I find the slice views (particularly when all three are shown) are too obstructive in 3D view to actually locate the structure I want to LM. But apart from personal preferences, high DPI issue is sort of random, happens more on remote connections, or when you attached an external monitor to a laptop and it affects our other modules (such as MarkupEditor).

But it has been quite hard to consistently reproduce, and has been a challenge to find the actual sequence of events that trigger it. On windows 10, if you simply log off and on to the same session (without modifying your setup or resolution), it seems to fix itself.

Sorry, @muratmaga, I didn’t mean the slice intersection as visualized on the 3D view, I mean the slice intersection as seen on the slice views with the intersection cross-hairs on. I am usually locating landmarks using the slice views rather than the 3D view. I am looking in multiple planes to make sure I am in the right spot, usually using the shift-key scrolling and then sometimes just regular scrolling in a slice view to check adjacent slices. Once I have decided the location is correct, it would be easier to just place the fiducial at the slice intersection than to try to accurately place a mouse click there (which is what I do now). I realize that it would probably be fairly easy to set this up myself with a python keyboard shortcut, but I haven’t gotten around to figuring that out, which probably says something about how important it is to me :), but if the feature was available, I would use it.

Np. I think it we can reliably make this work, it should be real simple to do what you want to do.

I spent sometime yesterday, and on a windows laptop when display scaling is set to anything above 100% I can now reproducibly produce the incorrect offset between where cursor is and where the point is dropped. So that’s a start. Points placed incorrectly with the 'p' shortcut when display scaling is >100 · Issue #156 · SlicerMorph/SlicerMorph · GitHub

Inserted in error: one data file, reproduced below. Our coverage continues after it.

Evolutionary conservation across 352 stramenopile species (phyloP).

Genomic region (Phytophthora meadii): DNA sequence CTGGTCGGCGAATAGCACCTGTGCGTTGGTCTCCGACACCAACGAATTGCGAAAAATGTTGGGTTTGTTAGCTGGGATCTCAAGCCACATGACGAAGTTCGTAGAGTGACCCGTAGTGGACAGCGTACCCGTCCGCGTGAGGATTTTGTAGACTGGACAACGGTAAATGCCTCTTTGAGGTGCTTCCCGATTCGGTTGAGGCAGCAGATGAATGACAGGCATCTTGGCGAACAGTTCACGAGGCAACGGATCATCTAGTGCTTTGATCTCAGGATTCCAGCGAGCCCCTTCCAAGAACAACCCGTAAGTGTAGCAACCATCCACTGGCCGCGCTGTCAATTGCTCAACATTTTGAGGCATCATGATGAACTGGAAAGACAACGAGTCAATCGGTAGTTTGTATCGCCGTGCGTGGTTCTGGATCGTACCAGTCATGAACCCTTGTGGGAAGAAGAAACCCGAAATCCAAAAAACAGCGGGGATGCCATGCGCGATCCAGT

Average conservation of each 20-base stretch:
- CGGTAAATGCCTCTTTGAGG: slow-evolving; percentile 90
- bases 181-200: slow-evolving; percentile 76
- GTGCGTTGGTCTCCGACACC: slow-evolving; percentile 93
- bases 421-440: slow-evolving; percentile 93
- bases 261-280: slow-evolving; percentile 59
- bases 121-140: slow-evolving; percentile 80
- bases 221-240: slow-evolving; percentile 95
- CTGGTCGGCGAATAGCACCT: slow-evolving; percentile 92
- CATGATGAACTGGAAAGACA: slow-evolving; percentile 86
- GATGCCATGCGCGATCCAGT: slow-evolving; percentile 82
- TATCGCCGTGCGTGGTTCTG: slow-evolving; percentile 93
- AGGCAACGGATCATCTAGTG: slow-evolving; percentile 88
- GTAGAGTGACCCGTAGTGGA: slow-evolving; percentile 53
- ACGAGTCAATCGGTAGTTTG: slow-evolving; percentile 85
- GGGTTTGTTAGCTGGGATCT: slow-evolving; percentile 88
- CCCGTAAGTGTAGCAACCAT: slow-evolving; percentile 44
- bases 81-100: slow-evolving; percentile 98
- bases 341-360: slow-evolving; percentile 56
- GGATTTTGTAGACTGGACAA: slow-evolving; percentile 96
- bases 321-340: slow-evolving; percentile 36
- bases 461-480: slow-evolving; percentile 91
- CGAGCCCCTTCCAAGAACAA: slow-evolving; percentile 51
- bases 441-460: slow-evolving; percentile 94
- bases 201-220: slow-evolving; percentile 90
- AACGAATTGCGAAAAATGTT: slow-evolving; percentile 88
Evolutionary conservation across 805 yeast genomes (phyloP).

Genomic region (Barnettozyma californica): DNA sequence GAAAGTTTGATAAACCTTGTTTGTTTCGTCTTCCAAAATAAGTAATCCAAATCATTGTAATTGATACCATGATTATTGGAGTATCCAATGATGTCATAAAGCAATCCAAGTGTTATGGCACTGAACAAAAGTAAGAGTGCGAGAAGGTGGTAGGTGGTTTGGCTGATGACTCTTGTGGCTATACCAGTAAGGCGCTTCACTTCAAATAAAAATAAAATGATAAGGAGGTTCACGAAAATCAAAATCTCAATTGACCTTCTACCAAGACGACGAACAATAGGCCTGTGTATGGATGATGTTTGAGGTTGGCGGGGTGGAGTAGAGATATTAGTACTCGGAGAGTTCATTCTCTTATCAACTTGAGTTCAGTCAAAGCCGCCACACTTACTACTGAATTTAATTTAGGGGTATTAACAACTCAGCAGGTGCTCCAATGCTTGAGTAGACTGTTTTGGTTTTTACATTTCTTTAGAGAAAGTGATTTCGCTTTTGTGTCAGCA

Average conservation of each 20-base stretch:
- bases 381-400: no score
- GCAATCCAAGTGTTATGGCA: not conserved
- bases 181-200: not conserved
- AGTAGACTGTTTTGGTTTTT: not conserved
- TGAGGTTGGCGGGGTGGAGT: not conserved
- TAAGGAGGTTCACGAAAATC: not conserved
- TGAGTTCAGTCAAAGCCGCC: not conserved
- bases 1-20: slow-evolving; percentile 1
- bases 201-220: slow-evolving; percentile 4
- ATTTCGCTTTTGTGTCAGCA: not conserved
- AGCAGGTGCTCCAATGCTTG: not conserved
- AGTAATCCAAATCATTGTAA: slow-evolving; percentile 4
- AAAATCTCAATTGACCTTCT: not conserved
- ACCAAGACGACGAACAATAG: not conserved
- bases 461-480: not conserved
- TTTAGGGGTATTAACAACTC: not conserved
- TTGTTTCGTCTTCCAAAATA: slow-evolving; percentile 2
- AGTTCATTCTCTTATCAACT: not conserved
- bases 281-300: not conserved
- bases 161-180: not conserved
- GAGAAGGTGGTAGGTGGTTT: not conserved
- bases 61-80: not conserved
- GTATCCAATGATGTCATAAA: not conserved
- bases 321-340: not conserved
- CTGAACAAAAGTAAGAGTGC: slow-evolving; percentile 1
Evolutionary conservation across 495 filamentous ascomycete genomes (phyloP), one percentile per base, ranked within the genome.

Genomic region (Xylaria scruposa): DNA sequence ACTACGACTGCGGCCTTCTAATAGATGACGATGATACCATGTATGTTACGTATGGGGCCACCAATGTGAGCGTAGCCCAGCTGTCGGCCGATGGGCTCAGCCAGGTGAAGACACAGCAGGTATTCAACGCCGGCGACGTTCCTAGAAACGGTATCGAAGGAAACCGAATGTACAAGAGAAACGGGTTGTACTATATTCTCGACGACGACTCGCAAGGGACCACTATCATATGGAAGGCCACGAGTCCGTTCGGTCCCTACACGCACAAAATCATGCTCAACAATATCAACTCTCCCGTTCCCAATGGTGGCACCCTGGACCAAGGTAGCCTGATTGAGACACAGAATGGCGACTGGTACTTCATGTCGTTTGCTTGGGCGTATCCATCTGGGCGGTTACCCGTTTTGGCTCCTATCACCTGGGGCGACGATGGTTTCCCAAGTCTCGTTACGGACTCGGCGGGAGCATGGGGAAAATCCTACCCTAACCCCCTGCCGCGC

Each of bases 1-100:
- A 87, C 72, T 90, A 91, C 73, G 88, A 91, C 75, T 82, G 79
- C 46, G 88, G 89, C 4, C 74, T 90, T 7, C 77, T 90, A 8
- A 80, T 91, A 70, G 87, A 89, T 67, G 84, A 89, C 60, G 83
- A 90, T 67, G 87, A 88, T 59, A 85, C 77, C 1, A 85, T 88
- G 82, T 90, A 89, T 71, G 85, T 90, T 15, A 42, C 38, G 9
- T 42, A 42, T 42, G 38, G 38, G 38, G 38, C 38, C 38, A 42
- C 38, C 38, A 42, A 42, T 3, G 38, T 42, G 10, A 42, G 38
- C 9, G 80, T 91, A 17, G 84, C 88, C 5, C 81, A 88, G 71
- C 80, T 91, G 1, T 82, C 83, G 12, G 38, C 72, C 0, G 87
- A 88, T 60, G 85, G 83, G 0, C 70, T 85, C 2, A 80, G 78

M

I don’t see screen resolution to be an issue, because at any point you can zoom in using the mouse wheel in any views without interfering with the placement. You can also use two views for placement, one that gives a good overview, and one that is zoomed in a lot. You can go to the area where you want to place the landmark using Shit+MouseMove (centered mode), then drop the landmark very accurately in the zoomed-in view. Currently, we don’t center 3D views, but we can easily enable that, if placement is mainly done in 3D views.

I would prefer activating the landmark placement with a shortcut, see verify the landmark’s name and position in other views, and then commit the placement by a single mouse click.

Regarding placement in slice intersection position: Slice intersection is not a well-defined position. If you have several view groups (e.g., 4-over-4 view) then there is an intersection for each group. The intersection may not exist or may not be a point (depending on the number, position, and orientation of slice views). It would be much simpler and more robust to place the markup at the current cursor position instead (the cursor position is changed when you move the mouse while you hold down Shift key). There is one global crosshair position in the scene, it exists regardless of the number or types of views, and the crosshair can be display in different styles (with various length and thickness options). You can make slice intersections move to the cursor position (by default non-centered jump is enabled), so often you don’t even realize that these are two different things.

We don’t need to choose between these placement options, but we can have separate keyboard shortcuts for:

  1. activating/deactivating placement mode
  2. place point at current mouse pointer position
  3. place mode at current crosshair position.

Those are excellent points, @lassoan. In light of those, I agree that having a “place fiducial at slice intersection” position is not a good general-purpose option. In the past, I found using the global “crosshair” indicator confusing as I was not really clear on what actions would move it and what would leave it where it was, so I haven’t even tried turning it on in a few years. For my use cases, I would be happy with the controls scheme you outline.

1 Like